In a nutshell
These guidelines reviewed current recommendations on treating newly diagnosed classic Hodgkin lymphoma (cHL) in children and young adults, and cHL which has returned after previous treatment.
Hodgkin lymphoma is cancer of the lymph nodes, which are part of the immune system. It involves cancerous versions of B cells, which are a type of white blood cell. Most cases of HL occur during childhood. In children and young adults, 90 to 95% of cases are of the most common type, cHL. These guidelines cover the treatment of cHL in children.
Methods & findings
These recommendations were developed primarily using research trials and reviews of current research. They also use doctors’ clinical experience in treating patients with cHL.
A history of symptoms, physical examination, and blood tests are needed when a child is diagnosed with cHL. Typical symptoms include fevers, night sweats, and weight loss. A positive emission tomography (PET) scan is used to visualize which areas of the body the cancer has spread to.
The guidelines recommend enrolling in a clinical trial if one is available. Patients in clinical trials receive the most current treatment options and are followed closely, and also contribute to improving cancer treatment in the future.
Treatment for CHL generally begins with chemotherapy. After one or several cycles of chemotherapy, a PET scan is used to evaluate how the cancer has responded. Radiation treatment is recommended if there are still signs of cancer. Current imaging methods have improved the ability to direct radiation only to areas with cancer, while avoiding the internal organs.
The specific chemotherapy regimen used depends on the type and stage of the cancer. CHL which has not spread from the first group of lymph nodes and does not have large areas of cancer is generally low risk. The recommended chemotherapy for these patients is OEPA (vincristine, etoposide, prednisone, doxorubicin). Intermediate risk cHL includes patients with at least one large (bulky) area of cancer. The recommended chemotherapy regimen for this group is ABVE-PE (doxorubicin, bleomycin, vincristine, etoposide, cyclophosphamide, prednisone). ABVE-PE is also used for high-risk cHL, which includes cancer spread to both the upper and lower haves of the body. Other chemotherapy regimens are also used for cHL, including ABVD (doxorubicin, bleomycin, vinblastine, dacarbazine).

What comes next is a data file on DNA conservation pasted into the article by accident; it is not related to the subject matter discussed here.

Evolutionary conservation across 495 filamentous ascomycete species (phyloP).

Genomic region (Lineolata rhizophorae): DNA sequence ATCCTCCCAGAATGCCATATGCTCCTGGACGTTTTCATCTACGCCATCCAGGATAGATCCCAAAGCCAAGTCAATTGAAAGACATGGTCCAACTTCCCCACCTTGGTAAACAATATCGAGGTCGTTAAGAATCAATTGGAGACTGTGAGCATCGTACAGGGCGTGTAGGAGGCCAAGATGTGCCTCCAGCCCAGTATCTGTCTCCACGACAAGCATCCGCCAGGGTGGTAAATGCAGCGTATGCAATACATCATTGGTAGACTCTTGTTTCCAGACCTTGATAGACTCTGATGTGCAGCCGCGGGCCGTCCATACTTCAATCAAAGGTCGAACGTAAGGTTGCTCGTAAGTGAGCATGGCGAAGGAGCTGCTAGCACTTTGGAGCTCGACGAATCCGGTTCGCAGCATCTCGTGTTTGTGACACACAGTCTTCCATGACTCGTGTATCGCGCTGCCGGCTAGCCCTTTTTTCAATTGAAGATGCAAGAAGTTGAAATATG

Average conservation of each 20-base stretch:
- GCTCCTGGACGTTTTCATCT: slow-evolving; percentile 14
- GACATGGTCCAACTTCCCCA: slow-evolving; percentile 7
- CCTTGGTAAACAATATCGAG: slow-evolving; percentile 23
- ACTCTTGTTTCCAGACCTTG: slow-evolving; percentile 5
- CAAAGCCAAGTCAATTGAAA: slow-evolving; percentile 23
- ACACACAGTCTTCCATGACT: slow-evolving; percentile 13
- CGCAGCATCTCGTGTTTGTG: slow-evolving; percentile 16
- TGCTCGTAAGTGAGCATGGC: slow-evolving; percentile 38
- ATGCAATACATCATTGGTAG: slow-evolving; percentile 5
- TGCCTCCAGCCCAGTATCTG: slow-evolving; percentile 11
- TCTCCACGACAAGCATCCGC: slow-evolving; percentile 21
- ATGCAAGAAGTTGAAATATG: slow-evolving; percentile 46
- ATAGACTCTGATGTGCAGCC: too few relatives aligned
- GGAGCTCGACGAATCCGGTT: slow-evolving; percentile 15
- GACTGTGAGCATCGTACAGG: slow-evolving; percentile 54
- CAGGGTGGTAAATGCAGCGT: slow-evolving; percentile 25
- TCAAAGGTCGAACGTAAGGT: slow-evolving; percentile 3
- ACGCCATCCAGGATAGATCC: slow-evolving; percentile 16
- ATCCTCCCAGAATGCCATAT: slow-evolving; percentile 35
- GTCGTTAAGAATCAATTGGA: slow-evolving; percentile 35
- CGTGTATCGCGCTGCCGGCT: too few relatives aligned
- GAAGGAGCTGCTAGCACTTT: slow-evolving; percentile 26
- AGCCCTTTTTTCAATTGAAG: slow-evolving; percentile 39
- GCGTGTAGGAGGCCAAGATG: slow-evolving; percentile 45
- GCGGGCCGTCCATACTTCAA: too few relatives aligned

After treatment is complete, it is not recommended to use routine PET scans unless there are signs or symptoms of cHL. This is because PET scans may suggest the cancer has returned when it has not, leading to unnecessary treatment. However, computerized tomography (CT) scans can be used for follow-up for two years after treatment.
CHL has very good treatment outcomes. However, the cancer will relapse (return) for around 10% of patients with early-stage cHL, and 25% of patients with advanced disease. For patients whose cancer relapses, there are several options. Stronger chemotherapy regimens can be used. A stem cell transplant involves isolating stem cells from the blood or bone marrow. After chemotherapy to kill off the cancer, the stem cells are used to replace the body’s white blood cells. Alternately, antibody treatments including brentuximab vedotin (Adcetris) target cancer cells specifically.
There can be long-term side effects from chemotherapy and radiation treatment. It is recommended to speak to a fertility preservation specialist before starting treatment. Also, depending on the type of chemotherapy being considered, the heart or lungs may need to be tested before and/or after treatment.
The bottom line
These guidelines reviewed current recommendations on treating newly diagnosed cHL in children and young adults, and cHL which has returned after previous treatment.
These are general guidelines. Your doctor will tailor these guidelines to your specific medical history.
Published By :
Journal of the National Comprehensive Cancer Network
Jun 30, 2021
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